Meanwhile, Mary was saying prayers that invoked spirit animals and other beings from the natural realm. But while this all seemed corny at first, it almost immediately changed as the psilocybin began to take effect. Now, Mary’s rituals seemed completely natural to him as she handled her role as a guide with poise and assurance.
Ultimately, this psychedelic experience was extremely powerful.
Having eaten the entire mushroom, Pollan had taken the equivalent to two grams of psilocybin. This was an average dose, but it was more than he’d taken in his LSD trip with Fritz.
Not long after the drug had kicked in, the author went to pee and found the bathroom filled with sparkling lights. And when he urinated, the stream appeared to be made up of diamonds.
Then, when he returned to the room with the altar, Mary’s face had transformed into that of an elderly Mexican woman. But not just any woman – he recognized it as the face of Maria Sabina, the Mazatec Indian healer who many believe is the first to have given psilocybin mushrooms to Western travelers.
As the trip went on, Pollan’s ego dissolved. While he could still perceive the world around him, it was no longer from the usual perspective of his mind and ego. Instead, there was only an unbiased, unburdened consciousness. It was certainly a highly transformative experience for the author, to say the least.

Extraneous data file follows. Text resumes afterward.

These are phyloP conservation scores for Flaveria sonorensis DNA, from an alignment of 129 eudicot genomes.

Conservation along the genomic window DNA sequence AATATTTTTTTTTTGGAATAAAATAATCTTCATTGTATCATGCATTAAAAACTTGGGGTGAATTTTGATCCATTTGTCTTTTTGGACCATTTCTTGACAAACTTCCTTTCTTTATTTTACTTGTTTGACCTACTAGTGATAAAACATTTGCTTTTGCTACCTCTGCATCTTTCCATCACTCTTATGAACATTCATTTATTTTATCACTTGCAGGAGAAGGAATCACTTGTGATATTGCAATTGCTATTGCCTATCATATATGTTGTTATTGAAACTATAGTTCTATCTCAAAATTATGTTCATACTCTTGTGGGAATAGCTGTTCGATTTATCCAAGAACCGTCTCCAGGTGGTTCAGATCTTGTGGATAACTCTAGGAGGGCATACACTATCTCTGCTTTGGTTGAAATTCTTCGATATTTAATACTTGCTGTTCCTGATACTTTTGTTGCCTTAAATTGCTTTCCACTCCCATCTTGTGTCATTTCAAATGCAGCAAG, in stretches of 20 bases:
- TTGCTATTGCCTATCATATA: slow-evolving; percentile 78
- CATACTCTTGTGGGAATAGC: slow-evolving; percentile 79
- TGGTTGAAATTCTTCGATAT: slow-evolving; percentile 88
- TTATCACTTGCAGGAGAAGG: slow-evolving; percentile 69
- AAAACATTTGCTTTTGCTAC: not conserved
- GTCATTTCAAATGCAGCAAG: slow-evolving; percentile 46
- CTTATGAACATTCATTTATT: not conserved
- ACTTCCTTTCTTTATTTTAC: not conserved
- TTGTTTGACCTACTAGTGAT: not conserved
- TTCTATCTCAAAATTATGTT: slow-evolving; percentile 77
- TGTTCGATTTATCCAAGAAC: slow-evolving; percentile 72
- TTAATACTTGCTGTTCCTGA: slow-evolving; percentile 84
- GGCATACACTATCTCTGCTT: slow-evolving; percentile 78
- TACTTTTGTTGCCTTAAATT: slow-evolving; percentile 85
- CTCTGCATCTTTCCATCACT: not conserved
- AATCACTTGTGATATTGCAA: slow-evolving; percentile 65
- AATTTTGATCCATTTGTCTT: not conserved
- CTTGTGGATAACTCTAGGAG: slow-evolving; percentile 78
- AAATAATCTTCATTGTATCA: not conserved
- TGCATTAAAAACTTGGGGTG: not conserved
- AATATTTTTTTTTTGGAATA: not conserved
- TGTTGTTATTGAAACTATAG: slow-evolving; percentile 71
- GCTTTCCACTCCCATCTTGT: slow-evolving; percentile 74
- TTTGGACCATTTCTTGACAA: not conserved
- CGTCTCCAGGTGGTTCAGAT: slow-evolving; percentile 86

How to Change Your Mind Key Idea #5: Psychedelics make the brain more interconnected, which contributes to the hallucinatory experience.
Hearing someone describe unusual lights and changing faces is one thing, but you may be wondering: What’s really going on in the brain during a hallucinatory psychedelic trip? Are we seeing things we can’t normally see, or just plain seeing things.
Neuroscientists have recently looked into the effects of psychedelics and have found that they do cause the brain to be more interconnected.
In a 2014 study at the Imperial College in London, neuroscientist Robin Carhart-Harris and his colleagues used magnetoencephalography to get a more detailed look into the effect psilocybin has on the brain. This technique provided the researchers with a map of brain activity that showed how different areas interacted both normally and while influenced by the drug.
Many areas normally function more or less independently, such as the area that handles visual recognition or the one that deals with memory. But under the influence of psilocybin, the brain gets rewired in a dramatic fashion, and these areas start communicating with each other.
In other words, each specialized section becomes less self-contained, and the brain begins to function as a more integrated unit. Some neuroscientists believe this interconnectedness is what produces the seemingly magical experiences that occur during a drug trip.
So, when the areas devoted to memory, emotion and visual information all start to interact, the person may start to see things differently and experience strong emotions that are colored by memories. In the author’s case, this resulted in a visual hallucination of his guide turning into a Mazatec Indian.